Tuesday, November 29, 2011

Dec. 19 extradition hearing for Nevada researcher

Dec. 19 extradition hearing for Nevada researcher
The Associated Press
Monday, Nov. 28, 2011 | 2:13 p.m.

A California judge will decide next month whether a world-renowned 
cancer researcher will stand trial in Nevada on charges she stole 
samples and notes from a lab at the University of Nevada, Reno.
Judy Mikovits, 53, was released from the Ventura County Jail last week 
after posting a $100,000 bond. Ventura Superior Court Judge Bruce A. 
Young set her extradition hearing for Dec. 19.
Mikovits, who lives near Oxnard, Calif., is the former lead researcher 
at the Whittemore Peterson Institute for Neuro-Immune Disease in Reno.
The Reno Gazette-Journal reported that the institute fired her in 
August and filed a lawsuit against her alleging she "wrongfully 
removed laboratory notebooks and kept other proprietary information" 
from lab officials.
Mikovits made headlines two years ago with research linking chronic 
fatigue syndrome to a retrovirus. But the findings since have been 
questioned, and subsequent studies have failed to replicate the results.
Lois Hart, a lawyer for Mikovits, said the scientist neither stole 
research items nor did anything else wrong. She said Mikovits was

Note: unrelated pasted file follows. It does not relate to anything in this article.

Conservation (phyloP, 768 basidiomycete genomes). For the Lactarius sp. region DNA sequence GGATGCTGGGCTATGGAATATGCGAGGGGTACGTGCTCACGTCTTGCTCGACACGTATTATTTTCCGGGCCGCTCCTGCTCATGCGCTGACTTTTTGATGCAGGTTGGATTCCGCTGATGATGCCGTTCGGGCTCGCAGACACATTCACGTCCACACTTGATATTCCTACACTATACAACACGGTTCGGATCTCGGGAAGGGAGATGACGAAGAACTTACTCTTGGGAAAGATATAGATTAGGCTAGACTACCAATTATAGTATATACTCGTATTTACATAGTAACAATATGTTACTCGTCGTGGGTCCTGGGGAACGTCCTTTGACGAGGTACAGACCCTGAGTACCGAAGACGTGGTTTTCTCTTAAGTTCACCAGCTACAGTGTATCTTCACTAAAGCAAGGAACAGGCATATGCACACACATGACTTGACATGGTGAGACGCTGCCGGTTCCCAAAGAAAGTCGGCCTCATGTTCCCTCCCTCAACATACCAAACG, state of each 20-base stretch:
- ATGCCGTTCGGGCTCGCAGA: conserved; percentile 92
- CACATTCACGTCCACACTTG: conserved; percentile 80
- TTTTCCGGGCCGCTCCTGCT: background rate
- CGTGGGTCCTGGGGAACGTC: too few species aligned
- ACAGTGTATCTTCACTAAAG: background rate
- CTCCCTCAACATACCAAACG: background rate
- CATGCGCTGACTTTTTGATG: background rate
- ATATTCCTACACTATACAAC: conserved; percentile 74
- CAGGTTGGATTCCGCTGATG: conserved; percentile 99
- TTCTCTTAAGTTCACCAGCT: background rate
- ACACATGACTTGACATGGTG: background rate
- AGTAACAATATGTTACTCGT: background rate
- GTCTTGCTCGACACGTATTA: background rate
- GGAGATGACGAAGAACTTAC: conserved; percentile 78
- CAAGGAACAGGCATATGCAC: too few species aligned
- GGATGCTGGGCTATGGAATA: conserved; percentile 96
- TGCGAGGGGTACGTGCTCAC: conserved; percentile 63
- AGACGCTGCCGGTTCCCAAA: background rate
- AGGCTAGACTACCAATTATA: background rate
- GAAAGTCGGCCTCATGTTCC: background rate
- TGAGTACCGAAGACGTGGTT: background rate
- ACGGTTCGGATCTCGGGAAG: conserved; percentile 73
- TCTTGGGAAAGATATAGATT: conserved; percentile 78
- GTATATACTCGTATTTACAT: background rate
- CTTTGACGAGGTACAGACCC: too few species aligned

never a fugitive and was always available to talk to authorities.
Mikovits' husband, David Nolde, told the Ventura County Star he thinks 
his wife and the institute will settle their dispute out of court.
"It's being worked out between the two sides," he told the newspaper 
last week. "Judy is a committed dedicated scientist known all over the 
world. Her only concern is the patients and the science."
Mikovits formerly worked at the National Cancer Institute. Her team at 
the institute in Reno announced its discovery in 2009 that people with 
chronic fatigue syndrome also were prone to a retrovirus in their 
blood called XMRV, opening the possibility of new treatment options.
But in May, the journal that published the findings, Science, ran what 
it called an expression of concern about the discovery it said is now 
"seriously in question."

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